South Korea’s current policy of offering visa-free entry for Egyptians will likely be scrapped starting as early as October this year. Facing a dramatic increase in the number of Egyptians flowing into Korea for asylum application and illegal stay, South Korea’s Ministry of Justice decided to introduce a new policy requiring Egyptians to get a “pre-visa” to enter the country.
“This year, around half of the refugee applicants were Egyptians. If this trend continues, things will get out of control, so we’ve decided to change the current policy,” explained a government official of South Korea. Pundits analyzed that having gone through the Yemenite refugees' crisis in Jeju Island, the justice ministry has taken a such measure to preempt similar issues involving refugees.
According to the Ministry of Justice, between January and May, 276 people have filed asylum applications in South Korea, and 112 out of them (40.6%) were Egyptians. Many of them were men in their 20s and 30s, and most had no previous experience of visiting foreign countries. Between the year of 1994, when the South Korean government began to receive refugee applications, and 2017, as many as 3,244 Egyptians filed refugee applications in South Korea, a figure outnumbered only by Pakistanis (4,268) and Chinese (3,639).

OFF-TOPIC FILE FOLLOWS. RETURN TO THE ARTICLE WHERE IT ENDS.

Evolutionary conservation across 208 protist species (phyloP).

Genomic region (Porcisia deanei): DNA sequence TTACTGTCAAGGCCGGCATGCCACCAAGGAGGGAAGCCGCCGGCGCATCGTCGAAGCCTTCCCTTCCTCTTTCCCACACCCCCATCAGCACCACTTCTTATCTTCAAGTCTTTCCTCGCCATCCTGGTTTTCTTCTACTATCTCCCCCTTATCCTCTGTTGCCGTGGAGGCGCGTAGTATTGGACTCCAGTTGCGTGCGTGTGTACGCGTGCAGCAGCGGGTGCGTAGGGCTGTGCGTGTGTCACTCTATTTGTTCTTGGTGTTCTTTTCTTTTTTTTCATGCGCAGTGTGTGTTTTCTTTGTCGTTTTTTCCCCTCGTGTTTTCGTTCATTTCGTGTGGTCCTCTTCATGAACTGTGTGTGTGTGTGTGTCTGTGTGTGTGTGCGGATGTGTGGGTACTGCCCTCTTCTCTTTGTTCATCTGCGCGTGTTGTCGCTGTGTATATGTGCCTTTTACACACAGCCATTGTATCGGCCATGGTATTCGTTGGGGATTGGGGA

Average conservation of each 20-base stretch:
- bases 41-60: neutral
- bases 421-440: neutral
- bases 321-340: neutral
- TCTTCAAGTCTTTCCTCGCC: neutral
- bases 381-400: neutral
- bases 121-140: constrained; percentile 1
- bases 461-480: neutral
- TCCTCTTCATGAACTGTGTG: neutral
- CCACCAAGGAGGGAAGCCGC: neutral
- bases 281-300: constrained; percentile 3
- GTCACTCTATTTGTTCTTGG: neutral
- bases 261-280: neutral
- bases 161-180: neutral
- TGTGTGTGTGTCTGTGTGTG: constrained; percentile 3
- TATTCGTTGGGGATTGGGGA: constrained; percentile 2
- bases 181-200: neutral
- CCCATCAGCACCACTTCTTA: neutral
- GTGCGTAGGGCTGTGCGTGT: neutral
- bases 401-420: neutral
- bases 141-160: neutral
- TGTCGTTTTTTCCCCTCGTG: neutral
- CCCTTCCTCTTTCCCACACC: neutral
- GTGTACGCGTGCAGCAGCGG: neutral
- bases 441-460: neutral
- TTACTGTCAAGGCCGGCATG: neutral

“Many of them claim to have been forced to undergo criminal trials for their anti-government activities as part of the Muslim Brotherhood, but most of the documents they present are fabricated,” said an official from the Immigration & Naturalization Service at Incheon International Airport. “Verifying all the documents is costly in terms of human resources and money.”
The government expects that there would be little backlash from the Egyptian government, given the fact that South Korea is not the only country with a pre-visa requirement policy. However, there is a possibility where the Egyptian government will change the current arrival visa policy and instead implement a pre-visa requirement for South Korean visitors, citing the principle of reciprocity.
Dong-Il Seo firstname.lastname@example.org